A geologist from the University of Aberdeen is taking part in an ocean expedition that aims to discover how far beneath the Earth life can survive.
Dr Stephen Bowden is among a team of 31 researchers from the International Ocean Discovery Programme (IODP) who will sail on board the D/V Chikyu research vessel to the Nankai Trough, off the coast of Japan.
The expedition, which gets underway next week, has been compared to a space mission in terms of its complexity.
The IODP team from will drill deep beneath the seafloor, where layers of sediment and rock reach temperatures of 130°C, to collect core samples that will be flown by helicopter to an onshore lab.
The samples will be analysed to find out how hot is too hot for simple microbial life living beneath the seafloor.
By establishing the depth of Earth’s habitable zone the research team hope to answer some fundamental questions about how the subsea biosphere affects life at the surface, and perhaps even discover new insights into the origins of life.
Dr Bowden, who will be blogging from the expedition, said: “The aim of the expedition is to explore the depth at which sediments and rocks become too hot for life, by drilling deep beneath the surface and extracting samples that can be tested in the lab.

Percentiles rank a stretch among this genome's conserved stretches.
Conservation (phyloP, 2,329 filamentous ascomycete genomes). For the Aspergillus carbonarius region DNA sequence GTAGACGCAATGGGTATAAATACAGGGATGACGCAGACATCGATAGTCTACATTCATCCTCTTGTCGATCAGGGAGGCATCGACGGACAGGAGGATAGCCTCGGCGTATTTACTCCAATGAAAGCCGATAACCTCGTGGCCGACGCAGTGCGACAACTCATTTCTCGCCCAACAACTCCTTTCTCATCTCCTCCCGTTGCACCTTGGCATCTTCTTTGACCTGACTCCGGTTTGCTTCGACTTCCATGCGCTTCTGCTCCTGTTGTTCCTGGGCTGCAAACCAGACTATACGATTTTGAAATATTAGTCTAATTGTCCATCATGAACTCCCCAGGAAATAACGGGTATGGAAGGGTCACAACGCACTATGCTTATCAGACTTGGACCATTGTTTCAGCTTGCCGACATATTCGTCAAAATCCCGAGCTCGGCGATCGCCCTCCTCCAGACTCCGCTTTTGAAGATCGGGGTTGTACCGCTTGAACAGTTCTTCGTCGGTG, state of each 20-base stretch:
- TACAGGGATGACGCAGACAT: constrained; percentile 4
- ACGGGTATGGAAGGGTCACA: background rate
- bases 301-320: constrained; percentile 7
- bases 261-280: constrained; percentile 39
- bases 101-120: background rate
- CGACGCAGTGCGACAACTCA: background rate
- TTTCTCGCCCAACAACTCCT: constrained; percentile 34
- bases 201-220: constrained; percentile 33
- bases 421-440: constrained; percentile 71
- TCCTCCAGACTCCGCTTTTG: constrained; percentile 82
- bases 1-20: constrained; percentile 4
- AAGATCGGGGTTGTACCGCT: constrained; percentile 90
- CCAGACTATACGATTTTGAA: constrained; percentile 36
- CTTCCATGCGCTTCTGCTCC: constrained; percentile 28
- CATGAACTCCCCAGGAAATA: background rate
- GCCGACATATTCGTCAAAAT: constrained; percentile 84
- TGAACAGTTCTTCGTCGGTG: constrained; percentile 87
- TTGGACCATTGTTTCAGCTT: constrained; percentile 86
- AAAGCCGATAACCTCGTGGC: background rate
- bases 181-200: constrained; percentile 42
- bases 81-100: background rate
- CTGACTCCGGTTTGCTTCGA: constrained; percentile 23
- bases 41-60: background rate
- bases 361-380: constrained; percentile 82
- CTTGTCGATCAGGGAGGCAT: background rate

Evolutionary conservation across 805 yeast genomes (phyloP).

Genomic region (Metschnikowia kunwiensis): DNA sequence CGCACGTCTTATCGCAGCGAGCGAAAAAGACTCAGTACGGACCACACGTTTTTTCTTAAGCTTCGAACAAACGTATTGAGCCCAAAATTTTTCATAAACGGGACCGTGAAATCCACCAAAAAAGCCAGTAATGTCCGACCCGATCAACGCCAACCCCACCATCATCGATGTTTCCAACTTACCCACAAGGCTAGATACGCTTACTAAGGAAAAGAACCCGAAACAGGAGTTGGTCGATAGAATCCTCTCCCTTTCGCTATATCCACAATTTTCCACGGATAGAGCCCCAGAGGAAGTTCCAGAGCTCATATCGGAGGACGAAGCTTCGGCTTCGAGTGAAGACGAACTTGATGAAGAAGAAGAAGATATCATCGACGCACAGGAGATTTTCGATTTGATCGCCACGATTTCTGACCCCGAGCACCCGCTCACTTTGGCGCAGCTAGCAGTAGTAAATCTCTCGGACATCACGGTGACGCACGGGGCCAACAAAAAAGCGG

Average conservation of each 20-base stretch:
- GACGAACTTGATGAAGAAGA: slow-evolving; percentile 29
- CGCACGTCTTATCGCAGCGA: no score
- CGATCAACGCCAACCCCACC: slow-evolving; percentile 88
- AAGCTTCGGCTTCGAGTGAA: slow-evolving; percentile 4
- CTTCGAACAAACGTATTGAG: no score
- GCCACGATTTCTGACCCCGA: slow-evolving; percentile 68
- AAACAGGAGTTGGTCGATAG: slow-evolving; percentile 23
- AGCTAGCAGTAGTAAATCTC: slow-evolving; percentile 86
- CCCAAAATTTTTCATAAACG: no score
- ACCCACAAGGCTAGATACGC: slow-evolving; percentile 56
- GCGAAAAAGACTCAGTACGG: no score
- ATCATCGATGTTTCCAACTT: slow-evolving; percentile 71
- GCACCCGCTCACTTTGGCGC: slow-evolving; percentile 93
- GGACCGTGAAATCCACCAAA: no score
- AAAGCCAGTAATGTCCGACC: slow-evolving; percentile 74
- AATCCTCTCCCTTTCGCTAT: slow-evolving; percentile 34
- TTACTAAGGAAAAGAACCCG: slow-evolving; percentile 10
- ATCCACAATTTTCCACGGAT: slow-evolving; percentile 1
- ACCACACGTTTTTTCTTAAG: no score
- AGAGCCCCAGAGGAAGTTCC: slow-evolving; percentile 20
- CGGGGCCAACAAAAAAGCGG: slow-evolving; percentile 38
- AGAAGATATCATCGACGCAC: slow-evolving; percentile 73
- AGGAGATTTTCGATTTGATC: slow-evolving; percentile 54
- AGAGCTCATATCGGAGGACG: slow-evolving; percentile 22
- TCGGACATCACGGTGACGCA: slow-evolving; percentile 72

“We will be sailing to the Nankai Trough, a plate boundary zone 120km off the coast of Japan where the ocean depth is 4.7 kilometres, to drill 1.2 kilometres beneath the sea floor. The Nankai Trough offers unique conditions where heat flow is particularly high, with temperatures approaching 130°C.
“Based on previous IODP data, we expect to find the upper temperature limit of life beneath the sea floor to be between 90°C and 120°C, but this expedition is using more advanced technologies and analysis that could lead to a breakthrough in our knowledge.
“One of the lead scientists on the expedition has described it as being as complex as a space mission, and like a space mission there are vast opportunities for discovery.”
Author: Robert Turbyne